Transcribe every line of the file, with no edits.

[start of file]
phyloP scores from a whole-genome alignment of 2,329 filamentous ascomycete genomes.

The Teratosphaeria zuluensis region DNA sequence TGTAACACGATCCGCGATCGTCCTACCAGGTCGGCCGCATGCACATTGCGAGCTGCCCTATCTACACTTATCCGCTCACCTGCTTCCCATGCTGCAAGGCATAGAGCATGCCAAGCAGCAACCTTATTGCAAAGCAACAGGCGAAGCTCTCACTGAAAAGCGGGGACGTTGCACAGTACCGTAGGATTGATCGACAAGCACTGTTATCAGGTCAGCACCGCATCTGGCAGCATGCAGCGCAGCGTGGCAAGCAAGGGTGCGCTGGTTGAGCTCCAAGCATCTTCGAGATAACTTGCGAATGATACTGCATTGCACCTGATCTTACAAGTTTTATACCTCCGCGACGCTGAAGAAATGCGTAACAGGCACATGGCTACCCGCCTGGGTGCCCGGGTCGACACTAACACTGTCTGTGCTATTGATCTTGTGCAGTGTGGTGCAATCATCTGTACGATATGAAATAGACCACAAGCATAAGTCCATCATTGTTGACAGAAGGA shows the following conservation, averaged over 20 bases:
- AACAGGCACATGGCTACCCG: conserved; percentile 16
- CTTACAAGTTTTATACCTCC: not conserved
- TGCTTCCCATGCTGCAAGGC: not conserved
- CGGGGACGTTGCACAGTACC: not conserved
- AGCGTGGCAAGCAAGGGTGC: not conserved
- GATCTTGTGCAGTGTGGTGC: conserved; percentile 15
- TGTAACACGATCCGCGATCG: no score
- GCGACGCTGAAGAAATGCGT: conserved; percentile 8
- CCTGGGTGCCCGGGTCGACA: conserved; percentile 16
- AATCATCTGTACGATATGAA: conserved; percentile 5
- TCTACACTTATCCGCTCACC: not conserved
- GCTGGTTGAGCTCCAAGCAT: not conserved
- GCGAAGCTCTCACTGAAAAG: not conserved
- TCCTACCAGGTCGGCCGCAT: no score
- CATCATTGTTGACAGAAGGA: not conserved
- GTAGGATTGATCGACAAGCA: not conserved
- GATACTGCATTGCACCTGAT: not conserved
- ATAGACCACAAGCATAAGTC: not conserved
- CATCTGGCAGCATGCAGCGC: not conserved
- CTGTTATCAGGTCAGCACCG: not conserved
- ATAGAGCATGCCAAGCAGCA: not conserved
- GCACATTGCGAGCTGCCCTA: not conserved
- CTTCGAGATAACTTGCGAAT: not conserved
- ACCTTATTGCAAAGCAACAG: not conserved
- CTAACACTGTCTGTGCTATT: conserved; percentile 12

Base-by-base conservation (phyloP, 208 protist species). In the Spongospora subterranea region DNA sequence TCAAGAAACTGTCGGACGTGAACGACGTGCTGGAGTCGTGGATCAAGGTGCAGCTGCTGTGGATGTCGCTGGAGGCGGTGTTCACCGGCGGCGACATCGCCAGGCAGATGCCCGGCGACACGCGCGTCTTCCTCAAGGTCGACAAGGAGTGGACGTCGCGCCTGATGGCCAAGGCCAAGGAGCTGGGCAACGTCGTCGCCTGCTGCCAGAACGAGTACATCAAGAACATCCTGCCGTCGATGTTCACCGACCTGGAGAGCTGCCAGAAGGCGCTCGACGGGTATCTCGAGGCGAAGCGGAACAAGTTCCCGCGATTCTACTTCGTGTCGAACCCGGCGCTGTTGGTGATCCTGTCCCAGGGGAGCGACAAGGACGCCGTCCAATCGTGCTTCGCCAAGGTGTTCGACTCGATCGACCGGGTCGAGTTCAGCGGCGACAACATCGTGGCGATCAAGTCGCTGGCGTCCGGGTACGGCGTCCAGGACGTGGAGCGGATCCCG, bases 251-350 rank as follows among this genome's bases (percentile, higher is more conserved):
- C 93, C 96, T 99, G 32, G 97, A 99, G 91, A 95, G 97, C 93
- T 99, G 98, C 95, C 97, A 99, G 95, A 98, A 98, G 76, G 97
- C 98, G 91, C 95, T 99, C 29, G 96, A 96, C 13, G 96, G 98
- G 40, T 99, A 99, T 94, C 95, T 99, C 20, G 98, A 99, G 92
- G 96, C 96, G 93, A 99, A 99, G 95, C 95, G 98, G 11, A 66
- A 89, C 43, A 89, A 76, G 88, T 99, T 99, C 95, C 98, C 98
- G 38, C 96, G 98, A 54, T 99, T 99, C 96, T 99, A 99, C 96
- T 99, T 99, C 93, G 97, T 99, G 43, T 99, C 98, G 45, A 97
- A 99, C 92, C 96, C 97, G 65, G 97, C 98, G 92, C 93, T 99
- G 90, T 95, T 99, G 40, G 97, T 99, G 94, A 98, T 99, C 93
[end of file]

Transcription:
phyloP scores from a whole-genome alignment of 2,329 filamentous ascomycete genomes.

The Teratosphaeria zuluensis region DNA sequence TGTAACACGATCCGCGATCGTCCTACCAGGTCGGCCGCATGCACATTGCGAGCTGCCCTATCTACACTTATCCGCTCACCTGCTTCCCATGCTGCAAGGCATAGAGCATGCCAAGCAGCAACCTTATTGCAAAGCAACAGGCGAAGCTCTCACTGAAAAGCGGGGACGTTGCACAGTACCGTAGGATTGATCGACAAGCACTGTTATCAGGTCAGCACCGCATCTGGCAGCATGCAGCGCAGCGTGGCAAGCAAGGGTGCGCTGGTTGAGCTCCAAGCATCTTCGAGATAACTTGCGAATGATACTGCATTGCACCTGATCTTACAAGTTTTATACCTCCGCGACGCTGAAGAAATGCGTAACAGGCACATGGCTACCCGCCTGGGTGCCCGGGTCGACACTAACACTGTCTGTGCTATTGATCTTGTGCAGTGTGGTGCAATCATCTGTACGATATGAAATAGACCACAAGCATAAGTCCATCATTGTTGACAGAAGGA shows the following conservation, averaged over 20 bases:
- AACAGGCACATGGCTACCCG: conserved; percentile 16
- CTTACAAGTTTTATACCTCC: not conserved
- TGCTTCCCATGCTGCAAGGC: not conserved
- CGGGGACGTTGCACAGTACC: not conserved
- AGCGTGGCAAGCAAGGGTGC: not conserved
- GATCTTGTGCAGTGTGGTGC: conserved; percentile 15
- TGTAACACGATCCGCGATCG: no score
- GCGACGCTGAAGAAATGCGT: conserved; percentile 8
- CCTGGGTGCCCGGGTCGACA: conserved; percentile 16
- AATCATCTGTACGATATGAA: conserved; percentile 5
- TCTACACTTATCCGCTCACC: not conserved
- GCTGGTTGAGCTCCAAGCAT: not conserved
- GCGAAGCTCTCACTGAAAAG: not conserved
- TCCTACCAGGTCGGCCGCAT: no score
- CATCATTGTTGACAGAAGGA: not conserved
- GTAGGATTGATCGACAAGCA: not conserved
- GATACTGCATTGCACCTGAT: not conserved
- ATAGACCACAAGCATAAGTC: not conserved
- CATCTGGCAGCATGCAGCGC: not conserved
- CTGTTATCAGGTCAGCACCG: not conserved
- ATAGAGCATGCCAAGCAGCA: not conserved
- GCACATTGCGAGCTGCCCTA: not conserved
- CTTCGAGATAACTTGCGAAT: not conserved
- ACCTTATTGCAAAGCAACAG: not conserved
- CTAACACTGTCTGTGCTATT: conserved; percentile 12

Base-by-base conservation (phyloP, 208 protist species). In the Spongospora subterranea region DNA sequence TCAAGAAACTGTCGGACGTGAACGACGTGCTGGAGTCGTGGATCAAGGTGCAGCTGCTGTGGATGTCGCTGGAGGCGGTGTTCACCGGCGGCGACATCGCCAGGCAGATGCCCGGCGACACGCGCGTCTTCCTCAAGGTCGACAAGGAGTGGACGTCGCGCCTGATGGCCAAGGCCAAGGAGCTGGGCAACGTCGTCGCCTGCTGCCAGAACGAGTACATCAAGAACATCCTGCCGTCGATGTTCACCGACCTGGAGAGCTGCCAGAAGGCGCTCGACGGGTATCTCGAGGCGAAGCGGAACAAGTTCCCGCGATTCTACTTCGTGTCGAACCCGGCGCTGTTGGTGATCCTGTCCCAGGGGAGCGACAAGGACGCCGTCCAATCGTGCTTCGCCAAGGTGTTCGACTCGATCGACCGGGTCGAGTTCAGCGGCGACAACATCGTGGCGATCAAGTCGCTGGCGTCCGGGTACGGCGTCCAGGACGTGGAGCGGATCCCG, bases 251-350 rank as follows among this genome's bases (percentile, higher is more conserved):
- C 93, C 96, T 99, G 32, G 97, A 99, G 91, A 95, G 97, C 93
- T 99, G 98, C 95, C 97, A 99, G 95, A 98, A 98, G 76, G 97
- C 98, G 91, C 95, T 99, C 29, G 96, A 96, C 13, G 96, G 98
- G 40, T 99, A 99, T 94, C 95, T 99, C 20, G 98, A 99, G 92
- G 96, C 96, G 93, A 99, A 99, G 95, C 95, G 98, G 11, A 66
- A 89, C 43, A 89, A 76, G 88, T 99, T 99, C 95, C 98, C 98
- G 38, C 96, G 98, A 54, T 99, T 99, C 96, T 99, A 99, C 96
- T 99, T 99, C 93, G 97, T 99, G 43, T 99, C 98, G 45, A 97
- A 99, C 92, C 96, C 97, G 65, G 97, C 98, G 92, C 93, T 99
- G 90, T 95, T 99, G 40, G 97, T 99, G 94, A 98, T 99, C 93